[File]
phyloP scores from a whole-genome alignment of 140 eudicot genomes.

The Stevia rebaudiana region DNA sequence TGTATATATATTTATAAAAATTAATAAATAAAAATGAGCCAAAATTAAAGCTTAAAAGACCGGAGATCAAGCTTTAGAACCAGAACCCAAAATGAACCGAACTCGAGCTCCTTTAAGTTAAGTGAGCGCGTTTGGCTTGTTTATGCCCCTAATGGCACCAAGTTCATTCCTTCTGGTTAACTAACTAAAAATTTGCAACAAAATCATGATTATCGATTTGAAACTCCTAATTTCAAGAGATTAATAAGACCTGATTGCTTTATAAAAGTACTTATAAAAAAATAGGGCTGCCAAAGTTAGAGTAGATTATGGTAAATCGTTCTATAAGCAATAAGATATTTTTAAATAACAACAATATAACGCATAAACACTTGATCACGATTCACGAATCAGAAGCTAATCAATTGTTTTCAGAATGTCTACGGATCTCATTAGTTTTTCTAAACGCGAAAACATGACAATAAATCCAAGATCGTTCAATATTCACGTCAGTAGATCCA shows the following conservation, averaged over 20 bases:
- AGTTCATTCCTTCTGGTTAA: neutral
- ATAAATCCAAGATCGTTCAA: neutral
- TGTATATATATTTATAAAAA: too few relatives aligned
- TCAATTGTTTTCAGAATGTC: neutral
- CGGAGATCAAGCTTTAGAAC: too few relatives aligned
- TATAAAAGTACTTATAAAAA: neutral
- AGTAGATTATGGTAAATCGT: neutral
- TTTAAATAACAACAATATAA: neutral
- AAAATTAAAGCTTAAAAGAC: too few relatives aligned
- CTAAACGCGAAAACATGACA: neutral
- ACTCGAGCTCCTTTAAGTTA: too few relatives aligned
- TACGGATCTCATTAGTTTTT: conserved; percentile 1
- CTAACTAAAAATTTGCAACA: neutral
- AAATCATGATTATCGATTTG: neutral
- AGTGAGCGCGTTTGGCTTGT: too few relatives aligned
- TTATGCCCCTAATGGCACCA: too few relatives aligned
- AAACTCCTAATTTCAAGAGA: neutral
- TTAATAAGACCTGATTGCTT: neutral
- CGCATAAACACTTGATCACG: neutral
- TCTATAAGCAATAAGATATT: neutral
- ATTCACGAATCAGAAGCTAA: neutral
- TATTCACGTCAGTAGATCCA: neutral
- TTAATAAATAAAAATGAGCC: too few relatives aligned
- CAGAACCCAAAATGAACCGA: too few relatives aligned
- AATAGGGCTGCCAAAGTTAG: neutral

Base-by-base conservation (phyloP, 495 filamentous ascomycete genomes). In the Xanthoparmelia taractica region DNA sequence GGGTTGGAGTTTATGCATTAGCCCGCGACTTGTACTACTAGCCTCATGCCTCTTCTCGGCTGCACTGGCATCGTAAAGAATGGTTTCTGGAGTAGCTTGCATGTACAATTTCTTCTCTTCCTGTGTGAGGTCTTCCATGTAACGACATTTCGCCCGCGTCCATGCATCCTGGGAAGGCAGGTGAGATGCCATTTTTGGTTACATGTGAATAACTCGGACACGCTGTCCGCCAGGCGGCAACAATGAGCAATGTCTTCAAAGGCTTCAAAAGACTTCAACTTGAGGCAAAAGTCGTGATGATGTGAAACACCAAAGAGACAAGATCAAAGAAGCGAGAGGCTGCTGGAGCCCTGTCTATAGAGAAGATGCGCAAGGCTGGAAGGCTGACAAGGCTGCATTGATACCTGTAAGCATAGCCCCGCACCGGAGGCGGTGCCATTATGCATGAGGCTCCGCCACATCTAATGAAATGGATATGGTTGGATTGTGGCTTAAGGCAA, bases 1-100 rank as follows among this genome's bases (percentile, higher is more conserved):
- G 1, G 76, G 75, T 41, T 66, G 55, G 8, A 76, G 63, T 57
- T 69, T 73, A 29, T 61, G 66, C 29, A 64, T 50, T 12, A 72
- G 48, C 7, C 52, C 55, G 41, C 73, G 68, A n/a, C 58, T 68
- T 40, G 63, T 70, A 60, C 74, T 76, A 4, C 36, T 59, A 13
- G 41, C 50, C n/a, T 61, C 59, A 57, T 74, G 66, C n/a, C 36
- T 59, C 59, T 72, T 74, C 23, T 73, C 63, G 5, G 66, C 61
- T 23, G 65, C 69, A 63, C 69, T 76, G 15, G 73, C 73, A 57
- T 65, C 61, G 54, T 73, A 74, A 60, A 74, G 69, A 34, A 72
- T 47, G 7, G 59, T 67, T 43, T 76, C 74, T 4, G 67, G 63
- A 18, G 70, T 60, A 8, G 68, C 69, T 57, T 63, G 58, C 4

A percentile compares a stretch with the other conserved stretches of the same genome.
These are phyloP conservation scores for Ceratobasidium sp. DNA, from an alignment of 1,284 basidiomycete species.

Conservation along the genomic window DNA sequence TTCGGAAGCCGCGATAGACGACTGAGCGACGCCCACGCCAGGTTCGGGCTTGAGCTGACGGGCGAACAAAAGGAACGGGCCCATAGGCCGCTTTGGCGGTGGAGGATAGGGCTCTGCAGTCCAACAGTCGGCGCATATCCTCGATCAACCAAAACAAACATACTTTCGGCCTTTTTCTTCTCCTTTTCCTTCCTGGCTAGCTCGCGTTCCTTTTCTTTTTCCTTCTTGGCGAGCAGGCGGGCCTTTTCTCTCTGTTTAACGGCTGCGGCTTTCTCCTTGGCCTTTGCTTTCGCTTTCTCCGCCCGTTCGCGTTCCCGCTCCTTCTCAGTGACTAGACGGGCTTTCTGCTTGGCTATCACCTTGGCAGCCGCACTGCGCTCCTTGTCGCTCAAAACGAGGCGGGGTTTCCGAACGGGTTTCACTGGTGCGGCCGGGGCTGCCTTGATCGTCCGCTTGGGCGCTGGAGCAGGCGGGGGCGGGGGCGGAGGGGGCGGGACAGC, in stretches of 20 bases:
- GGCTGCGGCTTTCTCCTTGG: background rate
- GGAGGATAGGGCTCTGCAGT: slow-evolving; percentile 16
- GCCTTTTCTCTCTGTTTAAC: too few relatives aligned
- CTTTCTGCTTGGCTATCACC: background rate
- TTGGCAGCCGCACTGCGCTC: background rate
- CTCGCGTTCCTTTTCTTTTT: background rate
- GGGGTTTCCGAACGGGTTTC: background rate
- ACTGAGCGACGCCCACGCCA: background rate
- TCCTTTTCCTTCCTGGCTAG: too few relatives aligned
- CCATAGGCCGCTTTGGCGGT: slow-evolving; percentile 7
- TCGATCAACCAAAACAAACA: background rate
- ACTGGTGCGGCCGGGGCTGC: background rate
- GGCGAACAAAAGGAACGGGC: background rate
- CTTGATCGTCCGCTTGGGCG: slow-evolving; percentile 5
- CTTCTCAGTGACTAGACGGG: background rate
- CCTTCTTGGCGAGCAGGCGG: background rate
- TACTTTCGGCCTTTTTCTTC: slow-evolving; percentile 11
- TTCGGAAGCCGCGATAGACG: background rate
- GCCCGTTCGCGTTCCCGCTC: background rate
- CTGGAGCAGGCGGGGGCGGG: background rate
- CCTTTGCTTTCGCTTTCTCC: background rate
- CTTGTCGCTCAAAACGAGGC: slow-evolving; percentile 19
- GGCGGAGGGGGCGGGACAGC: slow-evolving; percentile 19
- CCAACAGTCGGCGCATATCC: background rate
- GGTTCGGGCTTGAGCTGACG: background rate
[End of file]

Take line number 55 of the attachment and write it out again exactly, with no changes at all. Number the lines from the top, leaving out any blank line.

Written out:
- CTTGATCGTCCGCTTGGGCG: slow-evolving; percentile 5